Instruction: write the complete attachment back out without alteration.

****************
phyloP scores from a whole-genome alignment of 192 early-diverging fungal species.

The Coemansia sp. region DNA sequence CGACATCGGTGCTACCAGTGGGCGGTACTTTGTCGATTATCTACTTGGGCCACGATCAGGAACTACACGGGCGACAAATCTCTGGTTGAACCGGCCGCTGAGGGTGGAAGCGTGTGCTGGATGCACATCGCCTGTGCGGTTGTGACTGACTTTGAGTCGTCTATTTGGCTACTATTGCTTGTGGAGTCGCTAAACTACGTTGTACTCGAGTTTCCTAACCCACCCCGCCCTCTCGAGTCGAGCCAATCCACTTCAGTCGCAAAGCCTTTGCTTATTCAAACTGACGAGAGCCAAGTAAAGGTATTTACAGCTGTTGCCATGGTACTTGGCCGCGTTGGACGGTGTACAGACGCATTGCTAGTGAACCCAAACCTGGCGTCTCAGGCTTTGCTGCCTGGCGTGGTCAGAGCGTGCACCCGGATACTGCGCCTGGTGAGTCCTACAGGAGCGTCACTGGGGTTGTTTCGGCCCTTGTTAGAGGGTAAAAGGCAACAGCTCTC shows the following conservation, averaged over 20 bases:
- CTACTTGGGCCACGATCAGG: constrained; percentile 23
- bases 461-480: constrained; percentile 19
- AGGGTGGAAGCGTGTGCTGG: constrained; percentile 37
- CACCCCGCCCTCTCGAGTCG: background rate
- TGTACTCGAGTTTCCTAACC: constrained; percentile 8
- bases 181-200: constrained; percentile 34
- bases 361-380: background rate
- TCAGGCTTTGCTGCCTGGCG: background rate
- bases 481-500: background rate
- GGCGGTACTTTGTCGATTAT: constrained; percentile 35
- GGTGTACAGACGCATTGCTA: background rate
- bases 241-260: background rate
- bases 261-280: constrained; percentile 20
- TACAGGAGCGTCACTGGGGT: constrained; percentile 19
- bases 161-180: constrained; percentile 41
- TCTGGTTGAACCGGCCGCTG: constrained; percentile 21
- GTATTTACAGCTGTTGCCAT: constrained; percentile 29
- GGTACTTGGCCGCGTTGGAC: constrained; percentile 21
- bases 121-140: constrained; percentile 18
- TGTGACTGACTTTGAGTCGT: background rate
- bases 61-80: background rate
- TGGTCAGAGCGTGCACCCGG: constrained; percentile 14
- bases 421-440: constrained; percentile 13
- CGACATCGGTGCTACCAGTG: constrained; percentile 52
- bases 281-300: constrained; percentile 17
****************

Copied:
phyloP scores from a whole-genome alignment of 192 early-diverging fungal species.

The Coemansia sp. region DNA sequence CGACATCGGTGCTACCAGTGGGCGGTACTTTGTCGATTATCTACTTGGGCCACGATCAGGAACTACACGGGCGACAAATCTCTGGTTGAACCGGCCGCTGAGGGTGGAAGCGTGTGCTGGATGCACATCGCCTGTGCGGTTGTGACTGACTTTGAGTCGTCTATTTGGCTACTATTGCTTGTGGAGTCGCTAAACTACGTTGTACTCGAGTTTCCTAACCCACCCCGCCCTCTCGAGTCGAGCCAATCCACTTCAGTCGCAAAGCCTTTGCTTATTCAAACTGACGAGAGCCAAGTAAAGGTATTTACAGCTGTTGCCATGGTACTTGGCCGCGTTGGACGGTGTACAGACGCATTGCTAGTGAACCCAAACCTGGCGTCTCAGGCTTTGCTGCCTGGCGTGGTCAGAGCGTGCACCCGGATACTGCGCCTGGTGAGTCCTACAGGAGCGTCACTGGGGTTGTTTCGGCCCTTGTTAGAGGGTAAAAGGCAACAGCTCTC shows the following conservation, averaged over 20 bases:
- CTACTTGGGCCACGATCAGG: constrained; percentile 23
- bases 461-480: constrained; percentile 19
- AGGGTGGAAGCGTGTGCTGG: constrained; percentile 37
- CACCCCGCCCTCTCGAGTCG: background rate
- TGTACTCGAGTTTCCTAACC: constrained; percentile 8
- bases 181-200: constrained; percentile 34
- bases 361-380: background rate
- TCAGGCTTTGCTGCCTGGCG: background rate
- bases 481-500: background rate
- GGCGGTACTTTGTCGATTAT: constrained; percentile 35
- GGTGTACAGACGCATTGCTA: background rate
- bases 241-260: background rate
- bases 261-280: constrained; percentile 20
- TACAGGAGCGTCACTGGGGT: constrained; percentile 19
- bases 161-180: constrained; percentile 41
- TCTGGTTGAACCGGCCGCTG: constrained; percentile 21
- GTATTTACAGCTGTTGCCAT: constrained; percentile 29
- GGTACTTGGCCGCGTTGGAC: constrained; percentile 21
- bases 121-140: constrained; percentile 18
- TGTGACTGACTTTGAGTCGT: background rate
- bases 61-80: background rate
- TGGTCAGAGCGTGCACCCGG: constrained; percentile 14
- bases 421-440: constrained; percentile 13
- CGACATCGGTGCTACCAGTG: constrained; percentile 52
- bases 281-300: constrained; percentile 17